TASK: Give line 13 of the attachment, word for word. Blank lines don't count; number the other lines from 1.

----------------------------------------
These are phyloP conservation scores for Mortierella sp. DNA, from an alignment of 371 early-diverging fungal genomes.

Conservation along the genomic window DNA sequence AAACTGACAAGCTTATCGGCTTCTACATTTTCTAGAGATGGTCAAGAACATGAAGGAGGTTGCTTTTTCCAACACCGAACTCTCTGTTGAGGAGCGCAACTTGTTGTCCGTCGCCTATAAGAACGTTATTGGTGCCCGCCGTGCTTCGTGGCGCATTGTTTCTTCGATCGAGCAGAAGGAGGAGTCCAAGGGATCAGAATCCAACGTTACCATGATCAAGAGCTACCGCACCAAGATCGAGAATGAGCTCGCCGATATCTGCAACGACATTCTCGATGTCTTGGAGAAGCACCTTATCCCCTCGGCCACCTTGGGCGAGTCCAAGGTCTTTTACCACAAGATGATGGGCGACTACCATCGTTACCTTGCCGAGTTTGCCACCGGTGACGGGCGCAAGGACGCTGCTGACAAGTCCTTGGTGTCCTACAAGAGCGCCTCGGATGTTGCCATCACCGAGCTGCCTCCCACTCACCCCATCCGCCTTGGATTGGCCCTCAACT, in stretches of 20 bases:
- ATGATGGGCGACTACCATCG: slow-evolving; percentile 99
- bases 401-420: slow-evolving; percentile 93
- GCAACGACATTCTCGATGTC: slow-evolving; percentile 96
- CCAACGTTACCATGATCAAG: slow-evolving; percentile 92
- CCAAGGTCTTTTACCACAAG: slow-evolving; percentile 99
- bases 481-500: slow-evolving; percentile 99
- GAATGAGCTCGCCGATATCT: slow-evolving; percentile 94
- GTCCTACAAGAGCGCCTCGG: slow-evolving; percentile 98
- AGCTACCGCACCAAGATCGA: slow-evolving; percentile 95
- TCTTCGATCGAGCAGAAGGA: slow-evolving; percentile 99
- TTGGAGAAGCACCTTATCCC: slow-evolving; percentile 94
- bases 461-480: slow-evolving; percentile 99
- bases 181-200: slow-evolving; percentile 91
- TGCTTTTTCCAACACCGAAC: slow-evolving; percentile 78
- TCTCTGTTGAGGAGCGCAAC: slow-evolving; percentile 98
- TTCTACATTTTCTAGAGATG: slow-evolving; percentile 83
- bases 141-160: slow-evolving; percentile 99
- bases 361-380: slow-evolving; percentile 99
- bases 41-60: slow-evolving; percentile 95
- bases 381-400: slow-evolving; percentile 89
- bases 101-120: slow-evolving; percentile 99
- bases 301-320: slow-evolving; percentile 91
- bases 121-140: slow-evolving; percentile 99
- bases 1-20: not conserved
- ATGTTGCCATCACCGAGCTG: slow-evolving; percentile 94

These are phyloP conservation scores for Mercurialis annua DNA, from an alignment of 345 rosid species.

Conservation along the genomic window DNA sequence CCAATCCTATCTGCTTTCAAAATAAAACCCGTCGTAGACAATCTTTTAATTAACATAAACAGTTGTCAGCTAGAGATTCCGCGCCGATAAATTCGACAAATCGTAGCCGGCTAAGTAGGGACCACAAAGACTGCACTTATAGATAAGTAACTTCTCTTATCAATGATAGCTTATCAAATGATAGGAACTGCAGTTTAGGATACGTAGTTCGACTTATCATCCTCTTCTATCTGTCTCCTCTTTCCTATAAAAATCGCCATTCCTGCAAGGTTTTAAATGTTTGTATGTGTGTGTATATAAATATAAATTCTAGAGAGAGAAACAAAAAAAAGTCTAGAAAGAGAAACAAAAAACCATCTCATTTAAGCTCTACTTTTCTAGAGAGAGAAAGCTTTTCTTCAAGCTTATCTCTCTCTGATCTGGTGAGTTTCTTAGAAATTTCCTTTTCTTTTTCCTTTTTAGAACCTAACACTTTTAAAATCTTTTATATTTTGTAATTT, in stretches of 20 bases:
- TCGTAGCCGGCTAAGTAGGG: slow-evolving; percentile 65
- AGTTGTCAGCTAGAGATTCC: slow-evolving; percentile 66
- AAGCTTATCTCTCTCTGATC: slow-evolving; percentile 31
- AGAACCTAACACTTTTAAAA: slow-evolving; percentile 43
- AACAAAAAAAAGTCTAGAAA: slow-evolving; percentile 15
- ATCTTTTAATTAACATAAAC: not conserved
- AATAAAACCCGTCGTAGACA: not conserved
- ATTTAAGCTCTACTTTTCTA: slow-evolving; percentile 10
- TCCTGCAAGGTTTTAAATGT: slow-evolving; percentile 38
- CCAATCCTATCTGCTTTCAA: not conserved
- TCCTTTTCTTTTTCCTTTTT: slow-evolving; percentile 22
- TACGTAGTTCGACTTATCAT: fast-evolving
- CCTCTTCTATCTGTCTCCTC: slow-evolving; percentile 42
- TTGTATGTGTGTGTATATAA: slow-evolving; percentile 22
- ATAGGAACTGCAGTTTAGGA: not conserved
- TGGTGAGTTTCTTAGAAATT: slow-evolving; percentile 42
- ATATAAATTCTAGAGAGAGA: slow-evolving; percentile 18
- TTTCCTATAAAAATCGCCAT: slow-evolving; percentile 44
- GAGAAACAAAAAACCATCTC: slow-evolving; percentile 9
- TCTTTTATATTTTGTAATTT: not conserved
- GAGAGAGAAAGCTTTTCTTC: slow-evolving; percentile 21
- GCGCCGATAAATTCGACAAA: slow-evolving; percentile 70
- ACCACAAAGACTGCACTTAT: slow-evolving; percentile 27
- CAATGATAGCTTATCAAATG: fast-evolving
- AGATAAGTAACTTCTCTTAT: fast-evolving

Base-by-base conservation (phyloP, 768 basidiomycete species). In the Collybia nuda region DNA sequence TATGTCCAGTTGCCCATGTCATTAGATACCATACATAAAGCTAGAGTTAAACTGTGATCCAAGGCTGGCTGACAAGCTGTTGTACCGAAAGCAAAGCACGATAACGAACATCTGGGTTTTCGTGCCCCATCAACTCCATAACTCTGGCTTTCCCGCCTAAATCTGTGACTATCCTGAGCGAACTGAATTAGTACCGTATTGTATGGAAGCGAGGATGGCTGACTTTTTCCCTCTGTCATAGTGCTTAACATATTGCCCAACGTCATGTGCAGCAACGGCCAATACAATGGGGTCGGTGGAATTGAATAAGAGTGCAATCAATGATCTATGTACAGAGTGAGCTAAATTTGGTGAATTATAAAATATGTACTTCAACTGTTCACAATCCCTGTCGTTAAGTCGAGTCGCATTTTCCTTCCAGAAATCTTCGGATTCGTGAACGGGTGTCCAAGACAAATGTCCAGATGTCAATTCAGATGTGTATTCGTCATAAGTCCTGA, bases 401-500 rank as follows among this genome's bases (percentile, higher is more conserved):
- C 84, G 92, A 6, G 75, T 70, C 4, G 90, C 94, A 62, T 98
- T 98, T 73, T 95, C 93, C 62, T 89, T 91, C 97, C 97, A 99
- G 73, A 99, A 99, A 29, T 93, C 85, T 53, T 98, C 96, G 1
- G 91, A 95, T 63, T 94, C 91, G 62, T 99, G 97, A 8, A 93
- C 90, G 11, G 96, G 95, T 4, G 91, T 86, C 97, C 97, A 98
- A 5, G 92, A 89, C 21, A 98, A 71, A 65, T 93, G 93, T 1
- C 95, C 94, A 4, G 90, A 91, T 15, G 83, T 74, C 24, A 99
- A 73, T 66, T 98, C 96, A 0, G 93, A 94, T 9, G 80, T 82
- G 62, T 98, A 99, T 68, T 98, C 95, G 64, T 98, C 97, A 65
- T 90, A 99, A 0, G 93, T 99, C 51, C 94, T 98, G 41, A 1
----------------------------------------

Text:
- TTGGAGAAGCACCTTATCCC: slow-evolving; percentile 94